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    Integrin-mediated adhesions are convergence points for multiple signaling pathways. Their inner structure and diverse functions can be studied with super-resolution microscopy. Here, we examined the spatial organization within focal adhesions by analyzing several adhesion proteins with structured illumination microscopy (SIM). Paxillin (Pax) serves as a scaffold protein and signaling hub in focal adhesions, and focal adhesion kinase (FAK, also known as PTK2) regulates the dynamics of adhesions. We found that their phosphorylated forms, pPax and pFAK, form spot-like, spatially defined clusters within adhesions in several cell lines and confirmed these findings with additional super-resolution techniques. These clusters showed a more regular separation from each other compared with more randomly distributed signals for FAK or paxillin. Mutational analysis indicated that the active (open) FAK conformation is a prerequisite for the pattern formation of pFAK. Live-cell super-resolution imaging revealed that organization in clusters is preserved over time for FAK constructs; however, distance between clusters is dynamic for FAK, while paxillin is more stable. Combined, these data introduce spatial clusters of pPax and pFAK as substructures in adhesions and highlight the relevance of paxillin-FAK binding for establishing a regular substructure in focal adhesions. © 2022. Published by The Company of Biologists Ltd.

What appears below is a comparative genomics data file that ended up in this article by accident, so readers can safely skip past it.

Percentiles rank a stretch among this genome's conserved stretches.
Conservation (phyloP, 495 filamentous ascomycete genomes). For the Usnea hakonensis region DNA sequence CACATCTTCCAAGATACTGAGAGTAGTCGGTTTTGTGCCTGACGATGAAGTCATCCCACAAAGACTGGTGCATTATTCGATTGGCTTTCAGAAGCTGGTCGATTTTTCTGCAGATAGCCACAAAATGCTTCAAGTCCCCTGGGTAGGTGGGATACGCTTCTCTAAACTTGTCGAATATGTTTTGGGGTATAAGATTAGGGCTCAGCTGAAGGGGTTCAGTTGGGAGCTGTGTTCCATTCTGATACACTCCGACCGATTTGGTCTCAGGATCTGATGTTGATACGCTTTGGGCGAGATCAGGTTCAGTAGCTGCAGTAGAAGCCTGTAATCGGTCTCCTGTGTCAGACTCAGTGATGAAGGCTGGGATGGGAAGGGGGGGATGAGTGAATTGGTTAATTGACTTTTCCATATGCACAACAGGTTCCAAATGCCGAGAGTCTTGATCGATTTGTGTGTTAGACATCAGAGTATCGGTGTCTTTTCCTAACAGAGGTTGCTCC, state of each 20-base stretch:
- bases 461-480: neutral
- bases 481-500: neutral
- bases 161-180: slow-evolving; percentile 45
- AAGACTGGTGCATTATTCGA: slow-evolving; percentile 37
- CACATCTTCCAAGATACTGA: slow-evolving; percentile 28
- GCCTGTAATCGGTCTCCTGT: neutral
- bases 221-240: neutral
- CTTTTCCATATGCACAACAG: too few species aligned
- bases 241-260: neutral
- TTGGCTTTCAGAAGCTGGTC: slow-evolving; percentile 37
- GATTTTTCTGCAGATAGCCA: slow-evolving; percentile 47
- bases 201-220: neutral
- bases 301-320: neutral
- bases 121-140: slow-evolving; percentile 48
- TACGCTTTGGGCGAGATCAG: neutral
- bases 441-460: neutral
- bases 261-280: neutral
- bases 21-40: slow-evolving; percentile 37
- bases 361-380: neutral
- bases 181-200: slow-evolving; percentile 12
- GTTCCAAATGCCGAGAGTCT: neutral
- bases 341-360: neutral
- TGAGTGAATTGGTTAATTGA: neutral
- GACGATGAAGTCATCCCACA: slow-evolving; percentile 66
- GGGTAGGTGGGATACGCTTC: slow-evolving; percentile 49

Michael Bachmann, Artiom Skripka, Kai Weißenbruch, Bernhard Wehrle-Haller, Martin Bastmeyer. Phosphorylated paxillin and phosphorylated FAK constitute subregions within focal adhesions. Journal of cell science. 2022 Apr 01;135(7)

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    PMID: 35343568

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